GREAT EXPECTATIONS But Papal visit has negative impact on local business
Posted on 09/29/2015 | About Philadelphia, Pennsylvania
It inevitably happens with such events. The promise. The anticipation. The dull thud of reality. One restaurant owner spent $7,500 on food she couldn't sell. A smoothie shop's business was down more than 50 percent. It inevitably happens. As hundreds of thousands of people thronged the Benjamin Franklin Parkway on Sunday for Mass with Pope Francis, his weekend visit to Philadelphia apparently failed to deliver the economic boon predicted by organizers.
Some businesses closed early, some downtown hotel rooms went unfilled and normally bustling city streets were deserted over the weekend as residents either stayed home or left town, and pilgrims kept their wallets in their pockets. Celebrity chef Marc Vetri, whose eponymous restaurant is a fine-dining landmark, took to Facebook to rail against city leaders who he said “decided to roll out the red carpet for everyone making the pilgrimage, and roll us up in the carpet to place in storage until Monday.” He said he was “haunted by the empty streets and shuttered windows.” One of Vetri's smaller pizzerias, at least, was enjoying a brisk business as people were leaving after Mass and the global gathering ended; the pizzeria near a security checkpoint was packed with an hour wait for a table. And at an outside tent, it was doing a brisk business selling pizza by the slice, pies, and drinks.
At Midtown III restaurant, co-owner Vivian Tafuri rented a refrigerated truck, filled it with $7,500 worth of food and spent another $1,000 on a parking space. “It's all wasted,” Tafuri fumed Sunday. “All the time our mayor was saying a million and a half people, and nothing. Wasted.” Liz Furey, a bartender at the restaurant, said the pope's visit chased away the regulars.
“The people who are visiting are having a good time at the parkway. But as far as the local businesses were concerned, what we were promised didn't happen at all,” Furey said. The World Meeting of Families, the Vatican-sponsored conference that drew Francis to Philadelphia, had estimated 1.5 million people would show up for the pope's weekend visit, with 10,000 staying overnight and business sales of US$390 million. Meryl Levitz, president and chief executive of Visit Philadelphia, the main tourism marketing agency, acknowledged Sunday that many shops and restaurants were hurting for business. Pilgrims went to Philadelphia to “be in the aura of the pope,” not to spend a lot of money, she said.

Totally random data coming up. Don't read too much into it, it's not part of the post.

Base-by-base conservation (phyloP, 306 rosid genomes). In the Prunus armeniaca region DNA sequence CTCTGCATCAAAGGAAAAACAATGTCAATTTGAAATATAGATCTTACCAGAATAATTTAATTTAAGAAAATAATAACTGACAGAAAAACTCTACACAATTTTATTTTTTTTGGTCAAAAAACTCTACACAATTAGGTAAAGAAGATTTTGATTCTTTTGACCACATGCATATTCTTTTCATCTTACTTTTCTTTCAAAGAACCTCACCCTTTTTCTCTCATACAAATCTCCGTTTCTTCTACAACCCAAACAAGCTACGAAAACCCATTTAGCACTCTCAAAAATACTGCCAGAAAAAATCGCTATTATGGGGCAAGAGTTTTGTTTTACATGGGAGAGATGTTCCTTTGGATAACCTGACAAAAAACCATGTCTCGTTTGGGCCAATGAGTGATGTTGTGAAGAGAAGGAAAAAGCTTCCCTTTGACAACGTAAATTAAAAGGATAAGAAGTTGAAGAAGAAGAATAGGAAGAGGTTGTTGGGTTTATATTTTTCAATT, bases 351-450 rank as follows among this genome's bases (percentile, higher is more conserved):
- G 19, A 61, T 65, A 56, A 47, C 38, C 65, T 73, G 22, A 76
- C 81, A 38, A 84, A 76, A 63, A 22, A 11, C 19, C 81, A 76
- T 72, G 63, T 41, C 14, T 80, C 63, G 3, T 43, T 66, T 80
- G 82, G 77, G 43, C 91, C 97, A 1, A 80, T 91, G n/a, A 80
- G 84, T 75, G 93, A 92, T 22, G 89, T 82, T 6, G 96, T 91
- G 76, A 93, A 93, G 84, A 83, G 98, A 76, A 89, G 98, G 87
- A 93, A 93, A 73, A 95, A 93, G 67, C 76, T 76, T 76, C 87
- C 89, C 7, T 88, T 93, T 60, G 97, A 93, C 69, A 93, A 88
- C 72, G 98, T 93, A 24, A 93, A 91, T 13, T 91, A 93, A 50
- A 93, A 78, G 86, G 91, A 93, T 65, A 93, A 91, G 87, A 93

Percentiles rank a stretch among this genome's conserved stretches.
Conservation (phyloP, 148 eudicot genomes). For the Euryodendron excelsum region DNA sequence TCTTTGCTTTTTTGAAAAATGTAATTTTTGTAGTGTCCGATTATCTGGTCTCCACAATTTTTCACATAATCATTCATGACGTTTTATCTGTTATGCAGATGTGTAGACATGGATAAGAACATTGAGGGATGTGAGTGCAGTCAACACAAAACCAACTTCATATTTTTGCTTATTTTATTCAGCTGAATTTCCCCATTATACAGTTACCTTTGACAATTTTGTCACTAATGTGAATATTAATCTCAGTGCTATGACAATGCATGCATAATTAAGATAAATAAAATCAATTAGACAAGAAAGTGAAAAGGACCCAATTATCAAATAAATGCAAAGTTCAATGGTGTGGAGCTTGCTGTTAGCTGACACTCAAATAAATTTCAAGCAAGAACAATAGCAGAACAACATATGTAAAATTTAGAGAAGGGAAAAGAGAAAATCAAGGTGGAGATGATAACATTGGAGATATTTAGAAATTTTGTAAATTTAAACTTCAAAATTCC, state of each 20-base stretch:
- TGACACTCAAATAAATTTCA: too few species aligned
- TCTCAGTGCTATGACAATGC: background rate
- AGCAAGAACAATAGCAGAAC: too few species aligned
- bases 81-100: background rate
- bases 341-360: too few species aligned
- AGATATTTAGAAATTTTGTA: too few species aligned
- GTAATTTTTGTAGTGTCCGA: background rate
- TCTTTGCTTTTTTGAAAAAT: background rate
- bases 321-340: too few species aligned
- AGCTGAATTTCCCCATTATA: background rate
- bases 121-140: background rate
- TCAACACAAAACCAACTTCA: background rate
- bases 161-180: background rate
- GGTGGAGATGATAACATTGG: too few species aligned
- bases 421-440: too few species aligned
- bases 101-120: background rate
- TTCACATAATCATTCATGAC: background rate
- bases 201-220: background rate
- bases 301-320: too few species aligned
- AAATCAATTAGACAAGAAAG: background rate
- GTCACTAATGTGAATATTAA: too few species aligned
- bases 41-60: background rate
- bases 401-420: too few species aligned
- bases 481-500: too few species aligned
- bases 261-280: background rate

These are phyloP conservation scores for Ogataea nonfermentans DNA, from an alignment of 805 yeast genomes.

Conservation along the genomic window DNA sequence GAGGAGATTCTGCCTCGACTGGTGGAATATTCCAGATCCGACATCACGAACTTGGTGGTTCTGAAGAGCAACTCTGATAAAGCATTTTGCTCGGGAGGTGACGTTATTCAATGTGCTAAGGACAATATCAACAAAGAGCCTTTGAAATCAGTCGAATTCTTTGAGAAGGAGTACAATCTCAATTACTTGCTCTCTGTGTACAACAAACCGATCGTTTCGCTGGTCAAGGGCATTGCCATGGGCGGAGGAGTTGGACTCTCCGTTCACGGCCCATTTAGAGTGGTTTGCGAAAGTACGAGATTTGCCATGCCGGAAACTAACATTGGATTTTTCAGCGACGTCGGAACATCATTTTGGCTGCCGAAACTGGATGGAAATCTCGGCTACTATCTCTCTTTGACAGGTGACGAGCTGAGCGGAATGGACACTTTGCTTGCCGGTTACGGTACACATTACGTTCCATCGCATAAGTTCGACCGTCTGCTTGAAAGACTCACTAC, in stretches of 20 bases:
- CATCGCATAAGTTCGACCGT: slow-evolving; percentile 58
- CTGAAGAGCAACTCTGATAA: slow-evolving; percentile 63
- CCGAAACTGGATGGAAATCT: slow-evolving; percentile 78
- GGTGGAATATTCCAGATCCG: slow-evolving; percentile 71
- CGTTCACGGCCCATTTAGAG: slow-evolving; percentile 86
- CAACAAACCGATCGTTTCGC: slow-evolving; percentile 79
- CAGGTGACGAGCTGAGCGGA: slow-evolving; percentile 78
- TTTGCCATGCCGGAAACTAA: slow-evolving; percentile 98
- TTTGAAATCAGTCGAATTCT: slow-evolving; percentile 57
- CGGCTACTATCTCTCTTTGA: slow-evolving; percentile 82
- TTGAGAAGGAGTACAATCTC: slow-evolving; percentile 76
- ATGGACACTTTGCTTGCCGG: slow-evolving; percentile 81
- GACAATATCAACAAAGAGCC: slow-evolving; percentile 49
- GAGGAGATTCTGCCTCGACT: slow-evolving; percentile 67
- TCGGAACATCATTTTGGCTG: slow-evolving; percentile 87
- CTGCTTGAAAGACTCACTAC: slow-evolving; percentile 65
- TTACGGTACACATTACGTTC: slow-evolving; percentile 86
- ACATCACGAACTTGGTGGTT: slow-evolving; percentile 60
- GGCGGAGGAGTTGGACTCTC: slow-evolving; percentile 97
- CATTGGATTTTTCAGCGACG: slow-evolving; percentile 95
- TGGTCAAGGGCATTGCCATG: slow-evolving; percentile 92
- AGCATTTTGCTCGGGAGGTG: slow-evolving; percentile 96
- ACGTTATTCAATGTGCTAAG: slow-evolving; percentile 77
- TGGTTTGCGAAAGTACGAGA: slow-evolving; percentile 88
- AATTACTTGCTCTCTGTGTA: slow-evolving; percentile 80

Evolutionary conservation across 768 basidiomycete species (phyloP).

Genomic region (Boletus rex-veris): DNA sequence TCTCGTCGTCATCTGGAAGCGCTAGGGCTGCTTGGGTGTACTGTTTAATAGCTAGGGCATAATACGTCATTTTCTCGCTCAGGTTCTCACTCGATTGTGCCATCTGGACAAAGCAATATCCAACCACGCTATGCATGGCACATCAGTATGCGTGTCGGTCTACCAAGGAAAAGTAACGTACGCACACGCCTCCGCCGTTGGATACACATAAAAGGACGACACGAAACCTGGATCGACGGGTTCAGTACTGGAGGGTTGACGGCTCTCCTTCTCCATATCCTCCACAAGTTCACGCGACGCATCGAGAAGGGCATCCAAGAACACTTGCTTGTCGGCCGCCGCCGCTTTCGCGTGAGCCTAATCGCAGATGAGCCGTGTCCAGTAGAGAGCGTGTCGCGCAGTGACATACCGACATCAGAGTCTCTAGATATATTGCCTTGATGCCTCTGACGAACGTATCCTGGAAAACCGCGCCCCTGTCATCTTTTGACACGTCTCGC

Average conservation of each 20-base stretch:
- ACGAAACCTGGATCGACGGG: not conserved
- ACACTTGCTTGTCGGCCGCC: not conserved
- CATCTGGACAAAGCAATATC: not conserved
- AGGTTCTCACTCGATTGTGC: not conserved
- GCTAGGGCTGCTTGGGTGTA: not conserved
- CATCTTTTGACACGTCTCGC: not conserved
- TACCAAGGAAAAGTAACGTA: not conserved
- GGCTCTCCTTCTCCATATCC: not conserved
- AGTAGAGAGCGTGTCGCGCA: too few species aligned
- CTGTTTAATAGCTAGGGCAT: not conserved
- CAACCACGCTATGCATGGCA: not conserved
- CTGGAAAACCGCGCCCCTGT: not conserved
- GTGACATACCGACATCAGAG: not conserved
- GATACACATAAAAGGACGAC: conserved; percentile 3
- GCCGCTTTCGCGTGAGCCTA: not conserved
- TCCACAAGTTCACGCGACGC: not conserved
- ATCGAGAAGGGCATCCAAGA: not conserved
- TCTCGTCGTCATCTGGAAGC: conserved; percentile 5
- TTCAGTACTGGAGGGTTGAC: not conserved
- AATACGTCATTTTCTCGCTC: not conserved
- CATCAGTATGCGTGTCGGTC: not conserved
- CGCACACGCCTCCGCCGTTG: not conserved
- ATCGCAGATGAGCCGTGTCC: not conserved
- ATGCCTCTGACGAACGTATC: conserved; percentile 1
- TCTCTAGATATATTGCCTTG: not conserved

“To look at a grassroots spiritual event in terms of immediate economic benefit is asking too much of it,” she said. City officials who for months had issued dire warnings about long walks and security lines to reach Pope Francis' events recalibrated their message last month amid fears they were scaring people away, launching an “I'll be There” campaign as well as the OpenInPhl hashtag for city businesses. But their efforts came too little, too late for some merchants.
With sales down more than 50 percent, Robek's, a juice and smoothie shop, decided to close early Sunday. Manager Dave Deener blamed the intense security, including concrete barriers and a vehicle checkpoint near the entrance. National Guard troops and a police officer sat on folding chairs nearby. “It's awful. Everybody got scared off because of the security detail,” he said.
Philly Cupcake went all out for Pope Francis' visit, making papal and Jesus cupcakes and plastering the windows with his picture. One window even had a big sign showing the pontiff holding a cupcake as if it were a communion wafer. “A lot of people take pictures with it, but they don't come in,” said store associate Silvia Pulido. The impact of the pope's visit on business was especially apparent Saturday night. Some Center City hotel rooms went unfilled - though officials said it was a near sell-out - and tables could be had at some of the city's trendiest restaurants. On normally bustling South Street, bars, restaurants, sneaker stores and smoke shops - usually filled on weekends with city residents, suburban gawkers and tourists - were empty. Stephen Starr, one of the city's most prominent restaurateurs with about 20 eateries, told The Philadelphia Inquirer the pope's visit “affected business worse that Hurricane Sandy.” Mayor Michael Nutter on Sunday thanked the businesses that stayed open and proclaimed the papal visit a success. “Estimates are estimates. I think there was no perfect way to know how many people were going to come, but our job in city government was try to be as prepared as possible,” he told WPVI-TV. Levitz, the tourism executive, is taking a long view of things. The city's role was to make the pilgrims' stay as comfortable and pleasant as possible and encourage them to come back, Levitz said, adding that saturation media coverage of the pope's visit has been a marketing boon for the nation's fifth-largest city. “This is a transcendent event for Philadelphia and the region and it's up to all of us to make it generate the kind of economic benefit that people are looking for.”